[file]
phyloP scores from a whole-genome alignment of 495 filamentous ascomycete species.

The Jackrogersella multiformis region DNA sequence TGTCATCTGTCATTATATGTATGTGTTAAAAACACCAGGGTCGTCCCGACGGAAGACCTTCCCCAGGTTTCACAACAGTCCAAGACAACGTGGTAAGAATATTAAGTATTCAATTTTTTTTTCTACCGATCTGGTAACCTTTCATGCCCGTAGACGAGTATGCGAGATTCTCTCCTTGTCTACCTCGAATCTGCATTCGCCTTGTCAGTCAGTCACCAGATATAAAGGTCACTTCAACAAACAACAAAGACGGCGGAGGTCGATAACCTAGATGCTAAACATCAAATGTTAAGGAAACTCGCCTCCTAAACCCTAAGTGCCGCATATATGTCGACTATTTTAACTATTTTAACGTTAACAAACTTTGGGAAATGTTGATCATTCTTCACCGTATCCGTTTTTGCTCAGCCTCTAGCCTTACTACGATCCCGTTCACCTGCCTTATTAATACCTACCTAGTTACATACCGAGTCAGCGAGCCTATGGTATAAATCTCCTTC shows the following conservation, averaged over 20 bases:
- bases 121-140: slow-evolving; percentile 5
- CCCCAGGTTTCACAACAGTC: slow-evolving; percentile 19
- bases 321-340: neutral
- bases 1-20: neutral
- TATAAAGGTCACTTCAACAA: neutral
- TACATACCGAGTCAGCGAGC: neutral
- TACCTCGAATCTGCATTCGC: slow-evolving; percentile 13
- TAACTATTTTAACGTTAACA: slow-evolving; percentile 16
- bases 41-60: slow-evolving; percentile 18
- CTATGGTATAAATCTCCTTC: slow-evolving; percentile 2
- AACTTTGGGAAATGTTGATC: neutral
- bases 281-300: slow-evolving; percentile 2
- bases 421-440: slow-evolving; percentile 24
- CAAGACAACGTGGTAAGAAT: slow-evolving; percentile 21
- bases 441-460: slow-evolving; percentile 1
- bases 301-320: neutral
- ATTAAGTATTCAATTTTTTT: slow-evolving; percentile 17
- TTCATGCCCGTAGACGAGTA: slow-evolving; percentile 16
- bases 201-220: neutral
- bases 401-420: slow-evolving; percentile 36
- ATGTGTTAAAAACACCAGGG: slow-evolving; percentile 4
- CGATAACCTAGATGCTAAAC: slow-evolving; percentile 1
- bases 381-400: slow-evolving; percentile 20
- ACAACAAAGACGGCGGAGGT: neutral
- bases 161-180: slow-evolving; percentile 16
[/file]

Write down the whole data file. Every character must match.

phyloP scores from a whole-genome alignment of 495 filamentous ascomycete species.

The Jackrogersella multiformis region DNA sequence TGTCATCTGTCATTATATGTATGTGTTAAAAACACCAGGGTCGTCCCGACGGAAGACCTTCCCCAGGTTTCACAACAGTCCAAGACAACGTGGTAAGAATATTAAGTATTCAATTTTTTTTTCTACCGATCTGGTAACCTTTCATGCCCGTAGACGAGTATGCGAGATTCTCTCCTTGTCTACCTCGAATCTGCATTCGCCTTGTCAGTCAGTCACCAGATATAAAGGTCACTTCAACAAACAACAAAGACGGCGGAGGTCGATAACCTAGATGCTAAACATCAAATGTTAAGGAAACTCGCCTCCTAAACCCTAAGTGCCGCATATATGTCGACTATTTTAACTATTTTAACGTTAACAAACTTTGGGAAATGTTGATCATTCTTCACCGTATCCGTTTTTGCTCAGCCTCTAGCCTTACTACGATCCCGTTCACCTGCCTTATTAATACCTACCTAGTTACATACCGAGTCAGCGAGCCTATGGTATAAATCTCCTTC shows the following conservation, averaged over 20 bases:
- bases 121-140: slow-evolving; percentile 5
- CCCCAGGTTTCACAACAGTC: slow-evolving; percentile 19
- bases 321-340: neutral
- bases 1-20: neutral
- TATAAAGGTCACTTCAACAA: neutral
- TACATACCGAGTCAGCGAGC: neutral
- TACCTCGAATCTGCATTCGC: slow-evolving; percentile 13
- TAACTATTTTAACGTTAACA: slow-evolving; percentile 16
- bases 41-60: slow-evolving; percentile 18
- CTATGGTATAAATCTCCTTC: slow-evolving; percentile 2
- AACTTTGGGAAATGTTGATC: neutral
- bases 281-300: slow-evolving; percentile 2
- bases 421-440: slow-evolving; percentile 24
- CAAGACAACGTGGTAAGAAT: slow-evolving; percentile 21
- bases 441-460: slow-evolving; percentile 1
- bases 301-320: neutral
- ATTAAGTATTCAATTTTTTT: slow-evolving; percentile 17
- TTCATGCCCGTAGACGAGTA: slow-evolving; percentile 16
- bases 201-220: neutral
- bases 401-420: slow-evolving; percentile 36
- ATGTGTTAAAAACACCAGGG: slow-evolving; percentile 4
- CGATAACCTAGATGCTAAAC: slow-evolving; percentile 1
- bases 381-400: slow-evolving; percentile 20
- ACAACAAAGACGGCGGAGGT: neutral
- bases 161-180: slow-evolving; percentile 16